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Building a literary identity

While living in Brazil, Bishop published her second collection of poems, North and South — A Cold Spring. The collection appeared in 1955 and included her first book, plus eighteen additional poems that made up the Cold Spring section. Bishop won the Pulitzer Prize for this volume the following year.

It would be another ten years before Bishop published any new poems. Her next book was 1965’s Questions of Travel, and many of the poems in this collection were inspired by her life in Brazil, such as “Arrival at Santos” and “The Riverman.”

Bishop’s contemporaries, including Robert Lowell and Anne Sexton, among others, were writing confessional poetry, but she avoided personal disclosure in her work.

Preferring a more objective style, the narrative voices in her poems are often distant from the subject matter, describing their observations in precise yet impersonal detail.

In the March 6, 2017 issue of The New Yorker, an article titled “Elizabeth Bishop’s Art of Losing” (reviewing A Miracle for Breakfast: The Art of Elizabeth Bishop, a biography of the poet by Megan Marshall) bears out this general assessment of her work:

“Except perhaps for her mentor, Marianne Moore, it is hard to name a poet whose work so thoroughly disinvites private scrutiny. Admirers of Bishop’s early work Moore, Robert Lowell, Randall Jarrell—praised its cool objectivity, its calm impersonality, what Moore described as its ‘rational considering quality’ (hardly the usual praise for poetry), its ‘deferences and vigilances.’

What the young poet deferred to was poetic form and an increasingly old-fashioned sense of manners and discretion. She was vigilant in giving nothing of herself away.”

Bishop’s next major publication was her Collected Poems, published in1969. The volume included her previously published poetry, plus eight new poems. It won the National Book Award.

The following book and the last to be published in Bishop’s life, Geography III, contains many of her most anthologized poems, such as “One Art” and “In the Waiting Room.”

Bishop continued to reject confessional poetry when this collection came out in 1977, but some sparse personal details began to surface, hinting at her mother’s illness and her grief after losing Soares.

Bishop won the Neustadt International Prize for Literature for Geography III, which no woman had won before and no American has won since.

 

Not a “Woman Poet”

Bishop had a fraught relationship with how gender and sexuality related to her career as a poet. She refused the labels “female poet” or “lesbian poet,” preferring her work to speak for itself rather than be overshadowed by her gender or sexual orientation.

Being an intensely private person, Bishop was never involved in the women’s movement and shared intimate details of her life with few people. As a result, those around her thought she was hostile to the women’s movement.

However, Bishop stated in a 1978 interview with The Paris Review that although she refused to be published in women-only anthologies, she did consider herself a feminist.

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One Art by Elizabeth Bishop

Elizabeth Bishop page on Amazon*
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Awards, accolades, and later years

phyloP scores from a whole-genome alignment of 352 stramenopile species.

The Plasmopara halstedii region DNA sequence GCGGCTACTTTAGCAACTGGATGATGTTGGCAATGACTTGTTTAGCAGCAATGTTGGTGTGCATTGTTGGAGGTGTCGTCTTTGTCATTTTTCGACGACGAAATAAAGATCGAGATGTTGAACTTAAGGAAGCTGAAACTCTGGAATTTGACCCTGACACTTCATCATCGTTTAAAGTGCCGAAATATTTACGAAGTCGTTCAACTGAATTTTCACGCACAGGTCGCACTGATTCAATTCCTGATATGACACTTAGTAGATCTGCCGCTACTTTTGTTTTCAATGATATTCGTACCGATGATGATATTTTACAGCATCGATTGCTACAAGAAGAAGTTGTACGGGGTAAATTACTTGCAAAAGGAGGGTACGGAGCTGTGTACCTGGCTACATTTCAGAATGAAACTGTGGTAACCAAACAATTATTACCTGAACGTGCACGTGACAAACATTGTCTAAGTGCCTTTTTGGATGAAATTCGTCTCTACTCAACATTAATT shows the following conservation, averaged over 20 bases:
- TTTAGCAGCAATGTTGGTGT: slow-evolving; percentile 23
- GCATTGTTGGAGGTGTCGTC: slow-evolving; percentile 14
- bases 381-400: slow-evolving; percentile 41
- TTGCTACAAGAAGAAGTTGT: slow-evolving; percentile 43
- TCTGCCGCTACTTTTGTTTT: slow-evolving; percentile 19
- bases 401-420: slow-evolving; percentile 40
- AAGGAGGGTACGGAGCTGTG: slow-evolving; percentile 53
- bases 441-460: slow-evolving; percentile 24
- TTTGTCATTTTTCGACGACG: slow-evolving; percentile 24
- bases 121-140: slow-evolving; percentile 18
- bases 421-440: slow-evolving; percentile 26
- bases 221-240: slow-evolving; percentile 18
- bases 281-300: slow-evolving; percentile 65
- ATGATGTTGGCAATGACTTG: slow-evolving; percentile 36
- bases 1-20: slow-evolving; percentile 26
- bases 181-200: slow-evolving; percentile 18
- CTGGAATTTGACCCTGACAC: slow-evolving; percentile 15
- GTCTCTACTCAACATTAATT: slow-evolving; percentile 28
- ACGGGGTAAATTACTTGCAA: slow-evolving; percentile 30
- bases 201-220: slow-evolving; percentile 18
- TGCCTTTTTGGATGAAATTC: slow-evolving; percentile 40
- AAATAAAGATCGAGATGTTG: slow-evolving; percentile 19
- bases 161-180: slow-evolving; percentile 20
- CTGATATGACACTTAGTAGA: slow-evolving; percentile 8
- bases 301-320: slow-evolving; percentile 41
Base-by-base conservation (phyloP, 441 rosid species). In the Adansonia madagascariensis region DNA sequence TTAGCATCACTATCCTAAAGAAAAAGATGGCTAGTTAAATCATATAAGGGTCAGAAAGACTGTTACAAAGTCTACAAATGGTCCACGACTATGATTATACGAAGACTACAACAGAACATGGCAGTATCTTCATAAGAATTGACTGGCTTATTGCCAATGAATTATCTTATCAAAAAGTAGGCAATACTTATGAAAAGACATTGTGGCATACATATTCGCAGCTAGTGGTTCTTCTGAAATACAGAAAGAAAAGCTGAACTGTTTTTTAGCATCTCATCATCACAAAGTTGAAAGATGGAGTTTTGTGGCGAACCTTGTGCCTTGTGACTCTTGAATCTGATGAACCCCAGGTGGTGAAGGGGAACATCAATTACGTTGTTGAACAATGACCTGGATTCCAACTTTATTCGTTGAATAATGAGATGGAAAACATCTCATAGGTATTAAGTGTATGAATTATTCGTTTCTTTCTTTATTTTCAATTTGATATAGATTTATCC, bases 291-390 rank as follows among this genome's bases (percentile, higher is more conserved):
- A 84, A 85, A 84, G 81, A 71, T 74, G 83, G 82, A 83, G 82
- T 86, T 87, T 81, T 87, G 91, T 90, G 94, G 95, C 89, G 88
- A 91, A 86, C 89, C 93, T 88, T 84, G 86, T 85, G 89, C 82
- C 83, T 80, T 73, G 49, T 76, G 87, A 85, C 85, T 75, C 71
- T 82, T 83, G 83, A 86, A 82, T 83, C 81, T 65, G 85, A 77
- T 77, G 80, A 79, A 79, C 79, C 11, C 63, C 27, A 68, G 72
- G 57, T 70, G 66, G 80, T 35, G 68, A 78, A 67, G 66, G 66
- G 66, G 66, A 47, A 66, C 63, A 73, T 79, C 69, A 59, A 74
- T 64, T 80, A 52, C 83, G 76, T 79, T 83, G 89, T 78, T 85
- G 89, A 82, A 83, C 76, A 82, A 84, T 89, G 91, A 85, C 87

When her father’s inheritance began dwindle in the 1970s, Bishop started lecturing at various universities. She taught at Harvard for several years, then at New York University, and finally the Massachusetts Institute of Technology.

During her lifetime, she may not have been famous per se, but her work was recognized and well rewarded.

Starting in 1945 with the Houghton Mifflin award for her first collection, she went on to win a Guggenheim Fellowship, the Shelley Memorial Award, an Academy of American Poets Fellowship, the National Book Award for Poetry, the National Book Critics Circle Award, and many others, not the least of which was the Pulitzer Prize mentioned earlier.

In 1979, Bishop died of a cerebral aneurysm in her apartment in Boston, at the age of 68. Her partner of some eight years, Alice Methfessel, became her literary executor. 

Ultimately, Elizabeth Bishop achieved what she had hoped for — a reputation as a great American poet, who just happened to be a woman.

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Elizabeth Bishop, American poet


More about Elizabeth Bishop

On this site

Major Works

  • North & South ( 1946)
  • Poems: North & South / A Cold Spring  (1955)
  • A Cold Spring  (1956)
  • Questions of Travel  (1965)
  • The Complete Poems  (1969)
  • Geography III  (1976)
  • The Complete Poems: 1927–1979  (1983)
  • Poems, Prose and Letters by Elizabeth Bishop (2008) 
  • Poems  (2011)

Biography, letters, and criticism

  • The Collected Prose  (1984)
  • One Art: Letters (1994)
  • Exchanging Hats: Elizabeth Bishop Paintings, (1996)
  • Words in Air: The Complete Correspondence Between Elizabeth Bishop and Robert Lowell (2008) 
  • Conversations with Elizabeth Bishop  (1996)
  • A Miracle for Breakfast: The Art of Elizabeth Bishop by Megan Marshall (2017)
  • Love Unknown: The Life and Worlds of Elizabeth Bishop by Thomas Travisano (2019)

Documentary

More information and sources

Visit and research

Contributed by Johanna Shaw. Johanna Shaw is a writer currently pursuing an M.A. in English at the University at Albany, SUNY. Her essays have appeared in bioStories, Trolley, Gravel, and Glass Mountain. When not writing or studying, Johanna can be found playing Chopin nocturnes at her piano, obsessing over literary modernism, or somewhere deep within a used bookstore.